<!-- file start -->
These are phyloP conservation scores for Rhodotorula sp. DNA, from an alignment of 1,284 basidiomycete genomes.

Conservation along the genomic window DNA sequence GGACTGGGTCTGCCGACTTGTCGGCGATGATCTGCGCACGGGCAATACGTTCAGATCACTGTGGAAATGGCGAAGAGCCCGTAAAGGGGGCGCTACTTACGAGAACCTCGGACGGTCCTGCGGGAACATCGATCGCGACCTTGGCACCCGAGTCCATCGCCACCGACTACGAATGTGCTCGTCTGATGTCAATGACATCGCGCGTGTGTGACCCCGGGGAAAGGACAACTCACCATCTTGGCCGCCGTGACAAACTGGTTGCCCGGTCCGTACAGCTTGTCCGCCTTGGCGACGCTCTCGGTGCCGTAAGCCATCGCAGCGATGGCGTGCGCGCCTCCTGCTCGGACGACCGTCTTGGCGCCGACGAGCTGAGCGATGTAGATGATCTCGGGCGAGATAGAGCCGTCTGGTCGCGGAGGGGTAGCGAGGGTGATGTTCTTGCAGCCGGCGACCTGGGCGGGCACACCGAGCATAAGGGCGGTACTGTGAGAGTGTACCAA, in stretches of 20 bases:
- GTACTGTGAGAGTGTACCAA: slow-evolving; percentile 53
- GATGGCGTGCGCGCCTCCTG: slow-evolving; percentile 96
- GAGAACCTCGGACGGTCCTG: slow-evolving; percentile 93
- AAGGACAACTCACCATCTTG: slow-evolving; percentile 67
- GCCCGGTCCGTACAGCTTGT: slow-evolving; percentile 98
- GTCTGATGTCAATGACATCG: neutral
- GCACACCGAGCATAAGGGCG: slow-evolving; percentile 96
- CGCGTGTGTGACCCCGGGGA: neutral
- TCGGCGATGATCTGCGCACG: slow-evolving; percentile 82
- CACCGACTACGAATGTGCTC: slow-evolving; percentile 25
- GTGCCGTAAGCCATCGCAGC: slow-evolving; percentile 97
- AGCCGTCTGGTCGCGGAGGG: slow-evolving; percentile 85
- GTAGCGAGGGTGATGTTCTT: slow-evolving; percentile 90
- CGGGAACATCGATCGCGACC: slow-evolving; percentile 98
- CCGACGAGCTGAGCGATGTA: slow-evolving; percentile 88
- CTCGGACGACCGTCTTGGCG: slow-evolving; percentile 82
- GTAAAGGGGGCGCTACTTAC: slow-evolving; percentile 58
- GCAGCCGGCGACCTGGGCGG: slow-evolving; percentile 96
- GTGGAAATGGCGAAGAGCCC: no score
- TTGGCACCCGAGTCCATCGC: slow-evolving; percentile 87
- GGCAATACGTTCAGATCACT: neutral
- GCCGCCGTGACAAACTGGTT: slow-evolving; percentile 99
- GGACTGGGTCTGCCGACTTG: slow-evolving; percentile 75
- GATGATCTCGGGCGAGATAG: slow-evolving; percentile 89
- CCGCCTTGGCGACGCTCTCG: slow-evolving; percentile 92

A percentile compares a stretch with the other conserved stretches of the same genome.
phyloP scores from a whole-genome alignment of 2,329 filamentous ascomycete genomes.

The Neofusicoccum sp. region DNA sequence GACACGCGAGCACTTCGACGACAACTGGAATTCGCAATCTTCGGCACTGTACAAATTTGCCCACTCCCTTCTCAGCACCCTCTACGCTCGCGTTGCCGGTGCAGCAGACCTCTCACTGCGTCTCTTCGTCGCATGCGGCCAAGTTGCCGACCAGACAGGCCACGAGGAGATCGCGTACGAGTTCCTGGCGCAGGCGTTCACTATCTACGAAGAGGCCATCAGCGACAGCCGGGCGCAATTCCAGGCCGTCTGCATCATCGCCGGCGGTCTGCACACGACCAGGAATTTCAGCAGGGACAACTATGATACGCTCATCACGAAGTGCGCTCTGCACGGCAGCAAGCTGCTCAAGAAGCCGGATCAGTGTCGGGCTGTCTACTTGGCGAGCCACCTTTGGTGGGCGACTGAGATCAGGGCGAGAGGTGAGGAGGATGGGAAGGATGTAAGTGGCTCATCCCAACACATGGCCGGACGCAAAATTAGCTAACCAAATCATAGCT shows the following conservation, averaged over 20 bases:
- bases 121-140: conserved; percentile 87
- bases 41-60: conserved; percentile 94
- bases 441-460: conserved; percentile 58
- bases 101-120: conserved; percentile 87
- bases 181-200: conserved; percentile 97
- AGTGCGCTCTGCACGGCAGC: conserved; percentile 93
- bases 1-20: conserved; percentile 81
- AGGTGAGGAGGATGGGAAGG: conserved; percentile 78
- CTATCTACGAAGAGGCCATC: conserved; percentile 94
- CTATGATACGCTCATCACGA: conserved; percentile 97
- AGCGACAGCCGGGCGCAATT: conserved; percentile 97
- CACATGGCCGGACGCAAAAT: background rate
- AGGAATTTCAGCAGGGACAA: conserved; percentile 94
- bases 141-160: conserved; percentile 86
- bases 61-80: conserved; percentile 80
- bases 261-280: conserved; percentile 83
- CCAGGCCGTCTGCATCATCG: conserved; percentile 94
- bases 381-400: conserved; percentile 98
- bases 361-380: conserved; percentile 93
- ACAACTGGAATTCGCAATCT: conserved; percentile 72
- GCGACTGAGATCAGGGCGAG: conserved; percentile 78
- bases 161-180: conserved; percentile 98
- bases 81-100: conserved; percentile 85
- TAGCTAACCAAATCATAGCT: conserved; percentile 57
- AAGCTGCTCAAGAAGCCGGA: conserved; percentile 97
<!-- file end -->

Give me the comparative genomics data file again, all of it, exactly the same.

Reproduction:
These are phyloP conservation scores for Rhodotorula sp. DNA, from an alignment of 1,284 basidiomycete genomes.

Conservation along the genomic window DNA sequence GGACTGGGTCTGCCGACTTGTCGGCGATGATCTGCGCACGGGCAATACGTTCAGATCACTGTGGAAATGGCGAAGAGCCCGTAAAGGGGGCGCTACTTACGAGAACCTCGGACGGTCCTGCGGGAACATCGATCGCGACCTTGGCACCCGAGTCCATCGCCACCGACTACGAATGTGCTCGTCTGATGTCAATGACATCGCGCGTGTGTGACCCCGGGGAAAGGACAACTCACCATCTTGGCCGCCGTGACAAACTGGTTGCCCGGTCCGTACAGCTTGTCCGCCTTGGCGACGCTCTCGGTGCCGTAAGCCATCGCAGCGATGGCGTGCGCGCCTCCTGCTCGGACGACCGTCTTGGCGCCGACGAGCTGAGCGATGTAGATGATCTCGGGCGAGATAGAGCCGTCTGGTCGCGGAGGGGTAGCGAGGGTGATGTTCTTGCAGCCGGCGACCTGGGCGGGCACACCGAGCATAAGGGCGGTACTGTGAGAGTGTACCAA, in stretches of 20 bases:
- GTACTGTGAGAGTGTACCAA: slow-evolving; percentile 53
- GATGGCGTGCGCGCCTCCTG: slow-evolving; percentile 96
- GAGAACCTCGGACGGTCCTG: slow-evolving; percentile 93
- AAGGACAACTCACCATCTTG: slow-evolving; percentile 67
- GCCCGGTCCGTACAGCTTGT: slow-evolving; percentile 98
- GTCTGATGTCAATGACATCG: neutral
- GCACACCGAGCATAAGGGCG: slow-evolving; percentile 96
- CGCGTGTGTGACCCCGGGGA: neutral
- TCGGCGATGATCTGCGCACG: slow-evolving; percentile 82
- CACCGACTACGAATGTGCTC: slow-evolving; percentile 25
- GTGCCGTAAGCCATCGCAGC: slow-evolving; percentile 97
- AGCCGTCTGGTCGCGGAGGG: slow-evolving; percentile 85
- GTAGCGAGGGTGATGTTCTT: slow-evolving; percentile 90
- CGGGAACATCGATCGCGACC: slow-evolving; percentile 98
- CCGACGAGCTGAGCGATGTA: slow-evolving; percentile 88
- CTCGGACGACCGTCTTGGCG: slow-evolving; percentile 82
- GTAAAGGGGGCGCTACTTAC: slow-evolving; percentile 58
- GCAGCCGGCGACCTGGGCGG: slow-evolving; percentile 96
- GTGGAAATGGCGAAGAGCCC: no score
- TTGGCACCCGAGTCCATCGC: slow-evolving; percentile 87
- GGCAATACGTTCAGATCACT: neutral
- GCCGCCGTGACAAACTGGTT: slow-evolving; percentile 99
- GGACTGGGTCTGCCGACTTG: slow-evolving; percentile 75
- GATGATCTCGGGCGAGATAG: slow-evolving; percentile 89
- CCGCCTTGGCGACGCTCTCG: slow-evolving; percentile 92

A percentile compares a stretch with the other conserved stretches of the same genome.
phyloP scores from a whole-genome alignment of 2,329 filamentous ascomycete genomes.

The Neofusicoccum sp. region DNA sequence GACACGCGAGCACTTCGACGACAACTGGAATTCGCAATCTTCGGCACTGTACAAATTTGCCCACTCCCTTCTCAGCACCCTCTACGCTCGCGTTGCCGGTGCAGCAGACCTCTCACTGCGTCTCTTCGTCGCATGCGGCCAAGTTGCCGACCAGACAGGCCACGAGGAGATCGCGTACGAGTTCCTGGCGCAGGCGTTCACTATCTACGAAGAGGCCATCAGCGACAGCCGGGCGCAATTCCAGGCCGTCTGCATCATCGCCGGCGGTCTGCACACGACCAGGAATTTCAGCAGGGACAACTATGATACGCTCATCACGAAGTGCGCTCTGCACGGCAGCAAGCTGCTCAAGAAGCCGGATCAGTGTCGGGCTGTCTACTTGGCGAGCCACCTTTGGTGGGCGACTGAGATCAGGGCGAGAGGTGAGGAGGATGGGAAGGATGTAAGTGGCTCATCCCAACACATGGCCGGACGCAAAATTAGCTAACCAAATCATAGCT shows the following conservation, averaged over 20 bases:
- bases 121-140: conserved; percentile 87
- bases 41-60: conserved; percentile 94
- bases 441-460: conserved; percentile 58
- bases 101-120: conserved; percentile 87
- bases 181-200: conserved; percentile 97
- AGTGCGCTCTGCACGGCAGC: conserved; percentile 93
- bases 1-20: conserved; percentile 81
- AGGTGAGGAGGATGGGAAGG: conserved; percentile 78
- CTATCTACGAAGAGGCCATC: conserved; percentile 94
- CTATGATACGCTCATCACGA: conserved; percentile 97
- AGCGACAGCCGGGCGCAATT: conserved; percentile 97
- CACATGGCCGGACGCAAAAT: background rate
- AGGAATTTCAGCAGGGACAA: conserved; percentile 94
- bases 141-160: conserved; percentile 86
- bases 61-80: conserved; percentile 80
- bases 261-280: conserved; percentile 83
- CCAGGCCGTCTGCATCATCG: conserved; percentile 94
- bases 381-400: conserved; percentile 98
- bases 361-380: conserved; percentile 93
- ACAACTGGAATTCGCAATCT: conserved; percentile 72
- GCGACTGAGATCAGGGCGAG: conserved; percentile 78
- bases 161-180: conserved; percentile 98
- bases 81-100: conserved; percentile 85
- TAGCTAACCAAATCATAGCT: conserved; percentile 57
- AAGCTGCTCAAGAAGCCGGA: conserved; percentile 97